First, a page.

Can you name this car?

Car designs are getting more and more generic. That’s only partly the fault of the car companies. Safety and design rules place some restrictions on what can be done with car design these days.

You may have noticed car companies designing their cars with very flat fronts on them, for example. That’s courtesy of the pedestrian safety requirements, which have received heightened importance in crash testing over recent years. You want to go to market with a good crash test result? That doesn’t just mean protecting the vehicle’s occupants anymore. It means protecting those on the street, too.

And that influences what shape your car must be.

A vehicle’s silhouette used to be considered important in a time when you could identify what sort of car you were looking at when it was 100 meters away. People used to like that because their car was distinctive – it was a shape that they engaged with. You can’t mistake a classic Saab 900 from that distance, for example, or a Porsche 911.

Today, various rules and goals (e.g. aerodynamics) dictate what a car should be and vehicle design is becoming increasingly generic as a result. It’s like they’re all chasing the same magic formula, leading every company’s vehicles to adopt the same basic exterior shape. It’s the face they draw on the shape that’s different from company to company.

I saw this image online a few days ago. This car is a new release and will be shown at a motor show in the near future. The question is: can you identify which manufacturer makes this car?

Don’t go googling or checking the recent automotive headlines. Just have a look and see if you can pick who makes it.

I’ve deliberately blacked out the front grille, for the purposes of this post.

WhatIsThisCar

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It shouldn’t be that hard to find, or guess.

The point of the post, however, is that in 2013 the vehicle in that photo could be made by any one of ten different companies and no-one would be surprised.

Motor vehicles have come a long, long way over the last four or five decades. The advances in technology have improved all areas of car making – from manufacturing to safety, amenity to capability, reliability to fuel economy.

I’m just not sure that aesthetic design has been one of those areas where it’s been all forward progress, that’s all.

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27 Comments

  1. Honda Civic? Purely a shot in the dark. Agreed on your premise, and I’m suprised to learn about the rationale for the flat front. On a recent post we were lamenting the lack of usable space due to the rounded shapes employed by many manufacturers. Changr usually has unntended consequences.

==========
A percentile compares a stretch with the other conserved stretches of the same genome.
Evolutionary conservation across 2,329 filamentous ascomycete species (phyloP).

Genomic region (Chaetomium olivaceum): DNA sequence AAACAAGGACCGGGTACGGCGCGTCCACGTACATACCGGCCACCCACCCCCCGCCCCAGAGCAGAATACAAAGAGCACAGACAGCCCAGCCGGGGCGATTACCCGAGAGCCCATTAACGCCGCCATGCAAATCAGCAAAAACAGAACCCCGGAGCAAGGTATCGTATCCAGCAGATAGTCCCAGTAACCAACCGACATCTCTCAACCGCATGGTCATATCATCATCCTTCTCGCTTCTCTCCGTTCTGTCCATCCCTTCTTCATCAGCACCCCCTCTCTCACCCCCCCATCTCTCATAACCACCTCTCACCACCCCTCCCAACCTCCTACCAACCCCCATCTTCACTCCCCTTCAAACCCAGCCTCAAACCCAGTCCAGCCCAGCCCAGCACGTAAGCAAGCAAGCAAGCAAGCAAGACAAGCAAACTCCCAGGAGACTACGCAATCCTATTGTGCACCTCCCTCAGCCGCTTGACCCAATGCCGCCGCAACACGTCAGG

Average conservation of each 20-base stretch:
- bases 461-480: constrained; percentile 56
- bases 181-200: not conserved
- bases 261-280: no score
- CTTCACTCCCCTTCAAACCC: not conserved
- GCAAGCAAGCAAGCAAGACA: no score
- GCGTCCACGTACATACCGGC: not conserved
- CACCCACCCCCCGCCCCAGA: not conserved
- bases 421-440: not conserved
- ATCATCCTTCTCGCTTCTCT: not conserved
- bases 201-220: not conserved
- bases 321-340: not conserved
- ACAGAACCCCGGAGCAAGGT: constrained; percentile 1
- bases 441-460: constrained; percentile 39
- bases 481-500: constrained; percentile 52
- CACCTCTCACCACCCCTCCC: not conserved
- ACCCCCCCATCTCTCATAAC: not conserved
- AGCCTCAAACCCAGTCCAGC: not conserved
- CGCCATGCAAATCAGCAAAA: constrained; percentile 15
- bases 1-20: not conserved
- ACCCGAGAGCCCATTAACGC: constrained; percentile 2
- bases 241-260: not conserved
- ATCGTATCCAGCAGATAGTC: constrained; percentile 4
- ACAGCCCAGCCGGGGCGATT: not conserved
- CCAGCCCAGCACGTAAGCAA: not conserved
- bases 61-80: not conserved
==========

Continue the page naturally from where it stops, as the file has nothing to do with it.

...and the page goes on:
2. My first thought was one of the Korea outfits. I then searched and found what it was, I think the rear of the car still fits in with the family.

  3. The headlights say Volvo/BMW/Jaguar but the side view and lines look very Hyundai.
    Interesting that coupes seem to continue to be muscular, not sleek.

  4. OK Swade, c’mon now. Time to put those of us interested enough to care but not enough to Google out of our misery….What is it?

    1. That’s the reason I’d never buy a car newer than 1992. No storage place underneath the windscreen, only bulges of plastic everywhere you look. No real door slam anymore, no character, no nothing. It’s just no fun to drive around in one of those. And these cars have become expensive, my lord. Why pay £40,000 for an A4 when you can get a well kept Saab, Volvo or Benz from the good old days for less than a tenth? I just don’t get it. People run up debts to drive around in these so called cars. So sad.

  5. Profile says Peugeot
    Main grille says Hyundai – they have Audi’s designers now so you see more Audi characteristics popping up on Kia’s and Hyundais’
    Left field option – A Ford, the lower grille is similar to the new Mundano and facelifted Fiasco

  6. Honda/Peugeot/Kia/Hyundai/Volvo/Jaguar/Audi/BMW…
    It’s easier to say what it’s NOT. It’s not an Oldsmobile, or a Pontiac, or a Hummer, or a Saturn.
    But it could be an Opel/Vauxhall/Holden.

  7. Allow me to disagree. There apparently is no need to design a blunt front for pedestrian protection, as the Citroen C6 has shown. The main reason is that the solution to “eject” the hood is a bit more expensive than a passive layout. This is however cheating, since the buyer will pay later, because the aerodynamics get worse and hence, the fuel consumption increases.

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